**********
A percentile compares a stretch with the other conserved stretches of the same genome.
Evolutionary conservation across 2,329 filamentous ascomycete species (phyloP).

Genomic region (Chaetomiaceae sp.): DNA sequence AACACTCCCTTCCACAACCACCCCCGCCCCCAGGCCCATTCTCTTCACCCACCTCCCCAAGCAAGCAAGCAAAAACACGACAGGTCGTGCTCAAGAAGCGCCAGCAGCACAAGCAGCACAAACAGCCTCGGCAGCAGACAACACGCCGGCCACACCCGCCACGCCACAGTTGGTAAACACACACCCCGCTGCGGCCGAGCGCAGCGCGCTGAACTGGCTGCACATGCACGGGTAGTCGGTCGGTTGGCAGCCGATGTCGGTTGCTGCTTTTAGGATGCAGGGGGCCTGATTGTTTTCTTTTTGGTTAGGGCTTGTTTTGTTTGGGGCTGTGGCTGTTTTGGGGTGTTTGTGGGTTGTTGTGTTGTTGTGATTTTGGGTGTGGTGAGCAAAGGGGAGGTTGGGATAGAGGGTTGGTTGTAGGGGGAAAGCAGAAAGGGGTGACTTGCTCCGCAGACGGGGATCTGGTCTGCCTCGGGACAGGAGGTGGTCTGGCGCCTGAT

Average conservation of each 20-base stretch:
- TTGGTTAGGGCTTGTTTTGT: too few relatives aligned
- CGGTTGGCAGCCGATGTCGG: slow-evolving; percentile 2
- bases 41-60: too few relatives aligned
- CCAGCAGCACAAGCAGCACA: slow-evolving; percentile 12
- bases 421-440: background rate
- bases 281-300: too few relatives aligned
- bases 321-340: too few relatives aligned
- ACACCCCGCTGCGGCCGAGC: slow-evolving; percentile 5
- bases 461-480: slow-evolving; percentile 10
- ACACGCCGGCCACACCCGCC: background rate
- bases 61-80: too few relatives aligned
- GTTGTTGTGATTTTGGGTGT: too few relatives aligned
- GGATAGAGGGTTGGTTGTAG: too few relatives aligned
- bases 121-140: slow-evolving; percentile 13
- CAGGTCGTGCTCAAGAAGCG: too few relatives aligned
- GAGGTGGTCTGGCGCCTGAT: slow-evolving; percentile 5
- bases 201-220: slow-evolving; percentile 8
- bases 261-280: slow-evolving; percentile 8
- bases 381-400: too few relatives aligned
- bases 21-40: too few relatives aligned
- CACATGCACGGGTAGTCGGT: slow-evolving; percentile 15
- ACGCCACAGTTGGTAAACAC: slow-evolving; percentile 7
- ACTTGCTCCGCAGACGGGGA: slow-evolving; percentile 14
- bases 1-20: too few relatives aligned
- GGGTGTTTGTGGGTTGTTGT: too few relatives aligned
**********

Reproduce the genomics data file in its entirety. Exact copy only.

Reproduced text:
A percentile compares a stretch with the other conserved stretches of the same genome.
Evolutionary conservation across 2,329 filamentous ascomycete species (phyloP).

Genomic region (Chaetomiaceae sp.): DNA sequence AACACTCCCTTCCACAACCACCCCCGCCCCCAGGCCCATTCTCTTCACCCACCTCCCCAAGCAAGCAAGCAAAAACACGACAGGTCGTGCTCAAGAAGCGCCAGCAGCACAAGCAGCACAAACAGCCTCGGCAGCAGACAACACGCCGGCCACACCCGCCACGCCACAGTTGGTAAACACACACCCCGCTGCGGCCGAGCGCAGCGCGCTGAACTGGCTGCACATGCACGGGTAGTCGGTCGGTTGGCAGCCGATGTCGGTTGCTGCTTTTAGGATGCAGGGGGCCTGATTGTTTTCTTTTTGGTTAGGGCTTGTTTTGTTTGGGGCTGTGGCTGTTTTGGGGTGTTTGTGGGTTGTTGTGTTGTTGTGATTTTGGGTGTGGTGAGCAAAGGGGAGGTTGGGATAGAGGGTTGGTTGTAGGGGGAAAGCAGAAAGGGGTGACTTGCTCCGCAGACGGGGATCTGGTCTGCCTCGGGACAGGAGGTGGTCTGGCGCCTGAT

Average conservation of each 20-base stretch:
- TTGGTTAGGGCTTGTTTTGT: too few relatives aligned
- CGGTTGGCAGCCGATGTCGG: slow-evolving; percentile 2
- bases 41-60: too few relatives aligned
- CCAGCAGCACAAGCAGCACA: slow-evolving; percentile 12
- bases 421-440: background rate
- bases 281-300: too few relatives aligned
- bases 321-340: too few relatives aligned
- ACACCCCGCTGCGGCCGAGC: slow-evolving; percentile 5
- bases 461-480: slow-evolving; percentile 10
- ACACGCCGGCCACACCCGCC: background rate
- bases 61-80: too few relatives aligned
- GTTGTTGTGATTTTGGGTGT: too few relatives aligned
- GGATAGAGGGTTGGTTGTAG: too few relatives aligned
- bases 121-140: slow-evolving; percentile 13
- CAGGTCGTGCTCAAGAAGCG: too few relatives aligned
- GAGGTGGTCTGGCGCCTGAT: slow-evolving; percentile 5
- bases 201-220: slow-evolving; percentile 8
- bases 261-280: slow-evolving; percentile 8
- bases 381-400: too few relatives aligned
- bases 21-40: too few relatives aligned
- CACATGCACGGGTAGTCGGT: slow-evolving; percentile 15
- ACGCCACAGTTGGTAAACAC: slow-evolving; percentile 7
- ACTTGCTCCGCAGACGGGGA: slow-evolving; percentile 14
- bases 1-20: too few relatives aligned
- GGGTGTTTGTGGGTTGTTGT: too few relatives aligned